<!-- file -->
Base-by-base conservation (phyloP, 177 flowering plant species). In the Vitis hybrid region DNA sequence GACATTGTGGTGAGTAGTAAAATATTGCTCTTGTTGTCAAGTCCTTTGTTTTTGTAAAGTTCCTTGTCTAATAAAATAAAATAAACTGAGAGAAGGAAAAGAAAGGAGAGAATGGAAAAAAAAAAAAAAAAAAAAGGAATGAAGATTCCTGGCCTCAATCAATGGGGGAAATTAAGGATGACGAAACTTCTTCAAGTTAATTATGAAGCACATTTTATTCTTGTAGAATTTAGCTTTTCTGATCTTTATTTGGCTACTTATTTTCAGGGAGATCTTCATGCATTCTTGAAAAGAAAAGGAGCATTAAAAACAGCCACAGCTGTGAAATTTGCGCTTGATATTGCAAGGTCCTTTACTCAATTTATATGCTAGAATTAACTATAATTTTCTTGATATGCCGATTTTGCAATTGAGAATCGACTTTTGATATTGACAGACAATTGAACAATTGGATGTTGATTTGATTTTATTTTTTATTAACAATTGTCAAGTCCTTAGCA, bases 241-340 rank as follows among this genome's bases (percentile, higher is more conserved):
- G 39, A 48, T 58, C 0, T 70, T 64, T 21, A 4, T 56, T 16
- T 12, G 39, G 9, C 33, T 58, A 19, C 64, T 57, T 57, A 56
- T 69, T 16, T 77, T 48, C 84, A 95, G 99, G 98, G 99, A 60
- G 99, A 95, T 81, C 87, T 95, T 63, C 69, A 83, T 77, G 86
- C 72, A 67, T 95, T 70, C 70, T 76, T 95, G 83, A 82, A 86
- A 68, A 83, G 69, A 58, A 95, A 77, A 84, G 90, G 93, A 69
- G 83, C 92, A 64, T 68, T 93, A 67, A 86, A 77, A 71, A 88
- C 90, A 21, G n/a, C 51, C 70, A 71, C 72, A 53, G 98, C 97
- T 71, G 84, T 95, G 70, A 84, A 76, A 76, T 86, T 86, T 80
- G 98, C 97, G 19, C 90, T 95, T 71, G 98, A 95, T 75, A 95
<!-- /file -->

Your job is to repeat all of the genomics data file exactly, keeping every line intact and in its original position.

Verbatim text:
Base-by-base conservation (phyloP, 177 flowering plant species). In the Vitis hybrid region DNA sequence GACATTGTGGTGAGTAGTAAAATATTGCTCTTGTTGTCAAGTCCTTTGTTTTTGTAAAGTTCCTTGTCTAATAAAATAAAATAAACTGAGAGAAGGAAAAGAAAGGAGAGAATGGAAAAAAAAAAAAAAAAAAAAGGAATGAAGATTCCTGGCCTCAATCAATGGGGGAAATTAAGGATGACGAAACTTCTTCAAGTTAATTATGAAGCACATTTTATTCTTGTAGAATTTAGCTTTTCTGATCTTTATTTGGCTACTTATTTTCAGGGAGATCTTCATGCATTCTTGAAAAGAAAAGGAGCATTAAAAACAGCCACAGCTGTGAAATTTGCGCTTGATATTGCAAGGTCCTTTACTCAATTTATATGCTAGAATTAACTATAATTTTCTTGATATGCCGATTTTGCAATTGAGAATCGACTTTTGATATTGACAGACAATTGAACAATTGGATGTTGATTTGATTTTATTTTTTATTAACAATTGTCAAGTCCTTAGCA, bases 241-340 rank as follows among this genome's bases (percentile, higher is more conserved):
- G 39, A 48, T 58, C 0, T 70, T 64, T 21, A 4, T 56, T 16
- T 12, G 39, G 9, C 33, T 58, A 19, C 64, T 57, T 57, A 56
- T 69, T 16, T 77, T 48, C 84, A 95, G 99, G 98, G 99, A 60
- G 99, A 95, T 81, C 87, T 95, T 63, C 69, A 83, T 77, G 86
- C 72, A 67, T 95, T 70, C 70, T 76, T 95, G 83, A 82, A 86
- A 68, A 83, G 69, A 58, A 95, A 77, A 84, G 90, G 93, A 69
- G 83, C 92, A 64, T 68, T 93, A 67, A 86, A 77, A 71, A 88
- C 90, A 21, G n/a, C 51, C 70, A 71, C 72, A 53, G 98, C 97
- T 71, G 84, T 95, G 70, A 84, A 76, A 76, T 86, T 86, T 80
- G 98, C 97, G 19, C 90, T 95, T 71, G 98, A 95, T 75, A 95